In ‘insecure’ Afghanistan attacks on Afghan police stations and security posts are a matter of routine. Now with attacks on police stations in Bannu and the killing of a party of Pakistani soldiers in the vicinity of Gujarat, ‘secure and sovereign’ Pakistan’s record matches that of the Afghans.
Every day we read reports of Nato and Afghan forces carrying out operations that kill dozens of ‘insurgents’, but which seem to do nothing to restore peace. Now in Pakistan we see daily reports of airforce and army attacks on militant hideouts but with no indication from the people of the area that this has in any way reduced the influence of the militants in the tribal areas.
Every day Nato and Afghan sources accuse Pakistan of harbouring Afghan militants. Now there is increased stridency to Pakistani claims that Afghanistan is harbouring dissidents from Balochistan in farari camps and is allowing India to use Afghan soil to foment the insurgency in this troubled province of Pakistan.
The Afghans and their Nato allies have long accused Pakistan of not preventing the launching of attacks on Afghanistan by militants with ‘safe havens’ in Pakistan’s tribal areas or along the Pak-Afghan border in Balochistan. Now the Pakistanis are accusing the Afghans and Nato of not preventing attacks on Pakistan from safe havens in Kunar and Nuristan provinces by Mullah Fazlullah and Maulvi Faqir Mohammad’s militias.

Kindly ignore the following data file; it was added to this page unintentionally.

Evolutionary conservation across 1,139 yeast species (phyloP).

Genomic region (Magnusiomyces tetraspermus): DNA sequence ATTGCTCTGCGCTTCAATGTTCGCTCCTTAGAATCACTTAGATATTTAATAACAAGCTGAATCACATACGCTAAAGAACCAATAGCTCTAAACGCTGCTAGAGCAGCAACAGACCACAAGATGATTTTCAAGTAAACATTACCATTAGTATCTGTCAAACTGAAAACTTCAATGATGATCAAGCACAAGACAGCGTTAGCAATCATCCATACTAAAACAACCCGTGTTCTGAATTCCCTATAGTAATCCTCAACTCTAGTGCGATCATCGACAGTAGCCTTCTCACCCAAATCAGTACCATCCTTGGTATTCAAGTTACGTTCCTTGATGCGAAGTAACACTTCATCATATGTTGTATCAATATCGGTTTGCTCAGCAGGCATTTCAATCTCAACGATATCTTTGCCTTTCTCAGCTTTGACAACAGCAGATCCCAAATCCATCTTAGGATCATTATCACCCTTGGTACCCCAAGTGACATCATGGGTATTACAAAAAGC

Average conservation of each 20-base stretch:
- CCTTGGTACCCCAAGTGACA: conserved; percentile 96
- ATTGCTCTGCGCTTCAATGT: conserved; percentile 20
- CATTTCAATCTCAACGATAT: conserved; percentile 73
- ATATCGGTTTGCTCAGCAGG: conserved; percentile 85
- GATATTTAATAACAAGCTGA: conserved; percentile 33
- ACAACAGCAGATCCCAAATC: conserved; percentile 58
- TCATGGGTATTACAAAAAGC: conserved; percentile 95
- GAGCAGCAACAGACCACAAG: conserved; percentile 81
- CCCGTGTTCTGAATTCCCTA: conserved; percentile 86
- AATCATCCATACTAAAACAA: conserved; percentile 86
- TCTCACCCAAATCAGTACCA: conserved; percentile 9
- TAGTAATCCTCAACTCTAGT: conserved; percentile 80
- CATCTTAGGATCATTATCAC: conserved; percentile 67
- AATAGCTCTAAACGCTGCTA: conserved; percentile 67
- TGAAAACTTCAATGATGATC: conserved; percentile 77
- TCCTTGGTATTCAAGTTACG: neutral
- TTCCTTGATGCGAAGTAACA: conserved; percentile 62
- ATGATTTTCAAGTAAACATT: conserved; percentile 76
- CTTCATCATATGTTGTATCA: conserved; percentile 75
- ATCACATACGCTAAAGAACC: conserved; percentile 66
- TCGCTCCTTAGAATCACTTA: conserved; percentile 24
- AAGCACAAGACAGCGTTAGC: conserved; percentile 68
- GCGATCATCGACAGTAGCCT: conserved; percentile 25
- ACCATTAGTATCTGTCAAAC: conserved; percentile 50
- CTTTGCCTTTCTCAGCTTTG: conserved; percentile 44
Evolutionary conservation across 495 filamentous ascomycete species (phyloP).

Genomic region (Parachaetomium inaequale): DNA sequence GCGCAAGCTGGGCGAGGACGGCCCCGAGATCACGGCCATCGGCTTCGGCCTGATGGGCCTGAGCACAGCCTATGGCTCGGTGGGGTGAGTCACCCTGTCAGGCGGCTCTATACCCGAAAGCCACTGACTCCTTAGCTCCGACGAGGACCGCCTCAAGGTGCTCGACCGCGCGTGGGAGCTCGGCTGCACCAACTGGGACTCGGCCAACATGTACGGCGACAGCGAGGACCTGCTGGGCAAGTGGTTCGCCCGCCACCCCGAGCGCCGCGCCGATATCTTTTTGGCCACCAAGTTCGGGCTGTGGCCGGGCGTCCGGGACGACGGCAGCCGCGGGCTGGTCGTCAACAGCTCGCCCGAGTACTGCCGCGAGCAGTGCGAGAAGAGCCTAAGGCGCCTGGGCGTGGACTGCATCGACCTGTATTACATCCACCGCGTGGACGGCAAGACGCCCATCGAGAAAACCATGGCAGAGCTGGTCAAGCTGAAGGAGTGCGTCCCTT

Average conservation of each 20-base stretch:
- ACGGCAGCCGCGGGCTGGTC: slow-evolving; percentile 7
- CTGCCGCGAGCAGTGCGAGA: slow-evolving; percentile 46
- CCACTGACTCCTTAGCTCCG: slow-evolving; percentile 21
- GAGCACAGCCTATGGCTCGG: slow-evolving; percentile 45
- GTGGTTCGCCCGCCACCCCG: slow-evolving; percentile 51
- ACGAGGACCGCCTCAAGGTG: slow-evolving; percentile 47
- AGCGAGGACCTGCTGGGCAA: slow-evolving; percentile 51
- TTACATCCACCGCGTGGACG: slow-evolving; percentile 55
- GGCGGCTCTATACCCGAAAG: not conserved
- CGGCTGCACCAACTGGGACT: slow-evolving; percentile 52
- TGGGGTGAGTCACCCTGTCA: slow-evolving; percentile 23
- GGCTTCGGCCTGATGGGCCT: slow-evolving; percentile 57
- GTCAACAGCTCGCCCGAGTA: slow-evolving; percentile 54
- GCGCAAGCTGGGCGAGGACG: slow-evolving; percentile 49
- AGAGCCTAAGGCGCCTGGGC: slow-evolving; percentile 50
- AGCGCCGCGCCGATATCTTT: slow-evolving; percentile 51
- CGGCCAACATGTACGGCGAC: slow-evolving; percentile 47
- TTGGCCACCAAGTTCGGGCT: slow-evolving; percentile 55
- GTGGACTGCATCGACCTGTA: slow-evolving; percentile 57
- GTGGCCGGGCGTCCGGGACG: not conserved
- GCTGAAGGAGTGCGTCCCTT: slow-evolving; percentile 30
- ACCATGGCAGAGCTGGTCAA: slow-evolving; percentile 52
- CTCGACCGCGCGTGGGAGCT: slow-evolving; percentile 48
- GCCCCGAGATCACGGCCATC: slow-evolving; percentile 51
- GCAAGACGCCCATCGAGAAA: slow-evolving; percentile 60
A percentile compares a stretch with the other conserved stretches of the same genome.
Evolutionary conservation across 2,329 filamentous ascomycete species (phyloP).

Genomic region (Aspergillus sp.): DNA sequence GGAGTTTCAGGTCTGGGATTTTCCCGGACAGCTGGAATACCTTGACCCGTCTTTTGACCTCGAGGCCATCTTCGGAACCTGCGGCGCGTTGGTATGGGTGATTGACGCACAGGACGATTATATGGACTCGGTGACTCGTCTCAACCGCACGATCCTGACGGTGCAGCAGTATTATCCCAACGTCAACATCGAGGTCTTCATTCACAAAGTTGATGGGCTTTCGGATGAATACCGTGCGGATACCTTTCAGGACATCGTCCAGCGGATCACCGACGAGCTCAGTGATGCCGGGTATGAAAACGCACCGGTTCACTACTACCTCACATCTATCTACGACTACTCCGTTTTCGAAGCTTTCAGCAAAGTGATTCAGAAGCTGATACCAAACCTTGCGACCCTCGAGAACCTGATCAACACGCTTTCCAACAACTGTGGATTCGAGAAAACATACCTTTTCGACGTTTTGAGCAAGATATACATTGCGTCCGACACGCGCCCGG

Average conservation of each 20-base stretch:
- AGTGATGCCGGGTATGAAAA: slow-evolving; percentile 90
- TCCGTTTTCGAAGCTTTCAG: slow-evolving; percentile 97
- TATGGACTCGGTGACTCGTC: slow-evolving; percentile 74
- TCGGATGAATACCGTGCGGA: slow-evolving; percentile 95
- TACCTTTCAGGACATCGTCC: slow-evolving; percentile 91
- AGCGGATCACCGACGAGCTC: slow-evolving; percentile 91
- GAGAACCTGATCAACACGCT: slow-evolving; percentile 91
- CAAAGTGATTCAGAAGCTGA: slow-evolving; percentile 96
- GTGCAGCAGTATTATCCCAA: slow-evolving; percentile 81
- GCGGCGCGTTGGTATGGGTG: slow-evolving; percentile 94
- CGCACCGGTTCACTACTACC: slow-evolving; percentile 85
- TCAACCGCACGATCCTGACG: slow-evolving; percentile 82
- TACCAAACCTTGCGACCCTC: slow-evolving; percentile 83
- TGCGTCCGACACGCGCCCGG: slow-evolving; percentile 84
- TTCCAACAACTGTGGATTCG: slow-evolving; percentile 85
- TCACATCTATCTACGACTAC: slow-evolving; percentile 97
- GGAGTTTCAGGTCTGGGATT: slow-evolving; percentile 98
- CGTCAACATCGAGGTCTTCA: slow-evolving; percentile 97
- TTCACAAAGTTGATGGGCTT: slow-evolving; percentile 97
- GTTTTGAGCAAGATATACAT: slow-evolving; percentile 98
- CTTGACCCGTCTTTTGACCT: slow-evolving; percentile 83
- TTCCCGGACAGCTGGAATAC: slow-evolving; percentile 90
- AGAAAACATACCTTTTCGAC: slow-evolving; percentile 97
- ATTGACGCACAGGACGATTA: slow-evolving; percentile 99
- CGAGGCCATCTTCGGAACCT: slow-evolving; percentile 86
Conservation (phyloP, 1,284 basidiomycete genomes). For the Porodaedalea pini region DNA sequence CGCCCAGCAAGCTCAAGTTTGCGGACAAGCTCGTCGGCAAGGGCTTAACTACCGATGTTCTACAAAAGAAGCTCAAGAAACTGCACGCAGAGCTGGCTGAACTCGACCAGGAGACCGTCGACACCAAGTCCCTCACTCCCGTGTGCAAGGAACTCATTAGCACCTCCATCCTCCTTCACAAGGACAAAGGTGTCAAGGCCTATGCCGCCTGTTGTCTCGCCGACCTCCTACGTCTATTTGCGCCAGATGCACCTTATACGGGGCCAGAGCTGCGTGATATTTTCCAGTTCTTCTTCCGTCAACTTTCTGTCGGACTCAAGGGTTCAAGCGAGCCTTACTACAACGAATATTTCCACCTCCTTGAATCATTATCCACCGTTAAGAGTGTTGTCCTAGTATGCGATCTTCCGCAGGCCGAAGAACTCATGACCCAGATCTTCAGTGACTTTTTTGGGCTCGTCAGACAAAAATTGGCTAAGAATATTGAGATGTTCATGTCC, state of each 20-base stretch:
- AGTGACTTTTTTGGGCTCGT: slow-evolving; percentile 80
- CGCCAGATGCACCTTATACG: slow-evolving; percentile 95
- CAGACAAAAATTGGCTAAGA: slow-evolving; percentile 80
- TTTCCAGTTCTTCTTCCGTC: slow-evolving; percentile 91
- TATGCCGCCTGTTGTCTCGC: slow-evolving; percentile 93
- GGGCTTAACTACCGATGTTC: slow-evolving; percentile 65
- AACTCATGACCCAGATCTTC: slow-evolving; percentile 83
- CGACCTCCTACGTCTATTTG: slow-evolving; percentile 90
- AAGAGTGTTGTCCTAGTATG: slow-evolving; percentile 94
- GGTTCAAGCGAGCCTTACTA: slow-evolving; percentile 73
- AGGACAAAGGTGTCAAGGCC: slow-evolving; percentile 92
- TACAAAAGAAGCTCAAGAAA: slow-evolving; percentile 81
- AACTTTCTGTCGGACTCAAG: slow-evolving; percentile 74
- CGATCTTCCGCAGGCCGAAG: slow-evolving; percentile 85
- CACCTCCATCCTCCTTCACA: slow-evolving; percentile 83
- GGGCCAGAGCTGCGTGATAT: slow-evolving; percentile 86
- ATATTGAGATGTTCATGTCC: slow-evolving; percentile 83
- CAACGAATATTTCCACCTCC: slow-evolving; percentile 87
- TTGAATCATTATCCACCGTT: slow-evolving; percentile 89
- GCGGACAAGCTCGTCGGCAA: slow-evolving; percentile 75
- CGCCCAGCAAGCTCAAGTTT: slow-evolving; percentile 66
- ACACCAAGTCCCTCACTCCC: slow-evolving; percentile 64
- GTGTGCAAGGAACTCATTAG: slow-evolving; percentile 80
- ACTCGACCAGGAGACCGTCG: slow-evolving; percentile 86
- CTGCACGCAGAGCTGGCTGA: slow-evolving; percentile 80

With respect to this last similarity, Pakistan is now taking ‘direct action’ to eliminate the threat from these Afghanistan-based insurgents. The Afghans say that Pakistan has laid down artillery barrages in the area, killing a number of civilians and causing an evacuation from the area. They have threatened to take the matter to the UN Security Council and on Sunday summoned the Pakistan ambassador to register a protest and to demand an immediate cessation of such attacks. According to a statement from President Karzai’s office, the Afghan National Security Council has instructed security officials “to put into place all due actions necessary”. Pakistan has denied the charges, saying “Pakistani troops only respond to and engage militants from where they are attacked/fired upon”.